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Using Oz to teach ag: Lessons for teachers at award ceremony

When Professor Gary Moore was asked to give a speech at the 2016 Celebration of Teaching and Advising Ceremony, he decided to try something a little different.

Moore is the 2016 winner of the Board of Governors Award for Excellence in Teaching, but even so – with many other award-winning teachers in the room, he said, he felt a little inadequate. “So I thought instead of talking about teaching,” he told the room full of celebrated educators and honors students, “I’d talk about my favorite movie: The Wizard of Oz.”

Moore was one of more than a dozen College of Agriculture and Life Sciences educators and honors students recognized in the Coastal Ballroom of Talley Student Union on April 20. The award ceremony was preceded by a student research symposium, covering topics ranging from the practical use of genetics to the impact of concussions on contact sports and athletes.

The Spring 2016 CALS Honors Program graduates at the April 20 Celebration of Teaching and Advising Ceremony.
The Spring 2016 CALS Honors Program graduates at the April 20 Celebration of Teaching and Advising Ceremony.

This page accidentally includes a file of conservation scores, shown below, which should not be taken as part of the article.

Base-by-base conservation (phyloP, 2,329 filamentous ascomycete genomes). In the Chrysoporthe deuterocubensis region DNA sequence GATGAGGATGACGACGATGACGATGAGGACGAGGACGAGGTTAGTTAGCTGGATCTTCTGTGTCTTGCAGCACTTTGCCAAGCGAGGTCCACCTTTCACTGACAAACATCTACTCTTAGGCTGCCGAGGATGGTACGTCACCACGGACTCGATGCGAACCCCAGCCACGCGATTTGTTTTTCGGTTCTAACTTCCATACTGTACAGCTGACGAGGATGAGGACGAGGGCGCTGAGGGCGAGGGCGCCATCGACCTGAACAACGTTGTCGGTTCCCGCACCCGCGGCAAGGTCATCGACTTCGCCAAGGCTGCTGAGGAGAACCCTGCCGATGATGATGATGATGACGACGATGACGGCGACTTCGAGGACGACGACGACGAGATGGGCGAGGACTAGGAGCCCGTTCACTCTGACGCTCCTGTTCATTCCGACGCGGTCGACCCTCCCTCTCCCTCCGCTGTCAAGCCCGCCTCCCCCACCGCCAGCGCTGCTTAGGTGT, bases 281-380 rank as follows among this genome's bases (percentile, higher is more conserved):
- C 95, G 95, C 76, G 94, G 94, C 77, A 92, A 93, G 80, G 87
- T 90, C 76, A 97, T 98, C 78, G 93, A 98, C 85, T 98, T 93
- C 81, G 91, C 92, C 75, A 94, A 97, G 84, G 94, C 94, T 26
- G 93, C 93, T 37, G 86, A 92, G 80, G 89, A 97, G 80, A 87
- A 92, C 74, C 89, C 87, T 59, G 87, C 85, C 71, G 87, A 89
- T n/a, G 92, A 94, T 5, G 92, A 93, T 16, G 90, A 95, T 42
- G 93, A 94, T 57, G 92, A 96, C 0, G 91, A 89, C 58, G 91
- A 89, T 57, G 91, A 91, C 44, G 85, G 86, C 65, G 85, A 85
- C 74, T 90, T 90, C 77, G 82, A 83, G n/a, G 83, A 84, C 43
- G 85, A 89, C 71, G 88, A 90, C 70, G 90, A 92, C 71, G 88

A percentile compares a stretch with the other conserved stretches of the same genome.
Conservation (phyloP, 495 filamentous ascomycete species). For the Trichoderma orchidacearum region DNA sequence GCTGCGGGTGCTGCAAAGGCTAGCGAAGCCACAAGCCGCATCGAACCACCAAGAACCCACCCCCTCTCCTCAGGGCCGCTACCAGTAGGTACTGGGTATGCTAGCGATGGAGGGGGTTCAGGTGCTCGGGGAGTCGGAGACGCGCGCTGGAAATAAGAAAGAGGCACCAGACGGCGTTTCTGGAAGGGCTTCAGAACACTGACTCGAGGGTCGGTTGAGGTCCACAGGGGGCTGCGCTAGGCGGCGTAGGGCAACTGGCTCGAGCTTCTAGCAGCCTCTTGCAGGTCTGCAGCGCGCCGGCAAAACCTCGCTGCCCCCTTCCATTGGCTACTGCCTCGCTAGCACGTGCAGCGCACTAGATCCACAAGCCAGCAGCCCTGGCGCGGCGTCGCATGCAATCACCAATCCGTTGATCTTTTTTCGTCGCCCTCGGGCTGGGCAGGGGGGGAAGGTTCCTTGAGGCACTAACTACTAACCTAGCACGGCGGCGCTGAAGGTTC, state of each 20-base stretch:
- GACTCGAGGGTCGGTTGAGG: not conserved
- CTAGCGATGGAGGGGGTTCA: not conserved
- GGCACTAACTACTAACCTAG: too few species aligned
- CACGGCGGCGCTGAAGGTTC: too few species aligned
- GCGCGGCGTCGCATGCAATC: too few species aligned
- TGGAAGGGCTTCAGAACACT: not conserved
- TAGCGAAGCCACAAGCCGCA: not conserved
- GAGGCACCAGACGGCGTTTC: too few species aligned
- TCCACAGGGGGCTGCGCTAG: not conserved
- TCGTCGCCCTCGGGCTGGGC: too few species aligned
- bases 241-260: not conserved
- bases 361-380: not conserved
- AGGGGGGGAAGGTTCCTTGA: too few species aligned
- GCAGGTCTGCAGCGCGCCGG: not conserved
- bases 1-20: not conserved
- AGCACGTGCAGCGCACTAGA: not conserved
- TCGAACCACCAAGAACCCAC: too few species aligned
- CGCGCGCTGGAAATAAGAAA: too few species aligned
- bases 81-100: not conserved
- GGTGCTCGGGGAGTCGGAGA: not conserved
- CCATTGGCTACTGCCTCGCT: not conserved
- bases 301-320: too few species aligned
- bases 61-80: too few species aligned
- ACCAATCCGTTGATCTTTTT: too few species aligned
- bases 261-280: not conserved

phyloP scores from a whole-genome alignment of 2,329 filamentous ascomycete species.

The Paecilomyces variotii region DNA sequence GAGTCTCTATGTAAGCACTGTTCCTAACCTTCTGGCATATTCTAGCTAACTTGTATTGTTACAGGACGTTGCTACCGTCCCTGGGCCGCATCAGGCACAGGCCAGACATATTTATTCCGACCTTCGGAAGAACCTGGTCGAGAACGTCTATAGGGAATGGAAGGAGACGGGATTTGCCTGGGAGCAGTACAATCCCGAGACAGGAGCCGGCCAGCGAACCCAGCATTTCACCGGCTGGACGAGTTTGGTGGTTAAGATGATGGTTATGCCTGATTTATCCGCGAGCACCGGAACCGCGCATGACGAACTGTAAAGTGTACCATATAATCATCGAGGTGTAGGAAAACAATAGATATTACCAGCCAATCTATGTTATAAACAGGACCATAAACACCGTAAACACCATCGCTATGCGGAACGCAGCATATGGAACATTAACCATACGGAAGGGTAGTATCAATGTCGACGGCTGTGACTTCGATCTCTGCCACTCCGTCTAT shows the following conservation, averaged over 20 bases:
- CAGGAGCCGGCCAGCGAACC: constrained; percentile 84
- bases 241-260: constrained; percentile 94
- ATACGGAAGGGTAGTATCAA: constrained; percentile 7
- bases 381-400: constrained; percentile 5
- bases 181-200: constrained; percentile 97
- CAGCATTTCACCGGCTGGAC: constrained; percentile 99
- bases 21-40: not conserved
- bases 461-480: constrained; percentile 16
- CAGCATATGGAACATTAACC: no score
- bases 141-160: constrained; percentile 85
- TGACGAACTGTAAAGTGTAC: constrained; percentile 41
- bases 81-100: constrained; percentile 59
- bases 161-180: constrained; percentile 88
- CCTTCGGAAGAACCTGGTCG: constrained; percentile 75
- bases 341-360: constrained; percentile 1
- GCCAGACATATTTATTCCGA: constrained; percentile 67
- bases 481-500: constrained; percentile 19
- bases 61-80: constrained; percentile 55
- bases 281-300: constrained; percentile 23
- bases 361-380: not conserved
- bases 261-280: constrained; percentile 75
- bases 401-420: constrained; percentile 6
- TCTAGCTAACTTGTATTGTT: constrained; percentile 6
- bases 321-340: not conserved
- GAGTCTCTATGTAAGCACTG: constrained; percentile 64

In his talk, Moore linked the classic film’s four main characters to examples of how to remain excellent educators. Dorothy’s most famous line – “we’re not in Kansas anymore” – can also be said of agriculture, Moore said.

“Ag is changing,” he said. “And our students have changed…the technology we use has changed.”


That’s the first lesson of teaching, Moore said: times change, and instructors must be ready to change with them.

He went on to recommend several books on teaching – because professors, like Dorothy’s friend the Scarecrow, need to keep using their brains, Moore said.

“We keep up with our field, but we also need to keep up with teaching,” he said.

Next, educators need the courage to try new things, like the Cowardly Lion. As an example, Moore pointed to his own distaste for group work, a teaching tactic that’s become popular in recent years. So he put aside his dislike and tried it in a themed class project, with students working together in groups of six emulating a cattle farm, a dude ranch and so on. What he saw as a result was students teaching and learning from each other – the result of keeping up with his field and trying something new.

Moore’s final lesson, courtesy of the Tin Man, was to have heart. A recent email from a former student reminded him that even a long-forgotten conversation between educator and student can prove life-changing.

“We make an impact all the time,” Moore said. “You can say something to somebody, and you don’t know what the result might be.”

-C. Kellner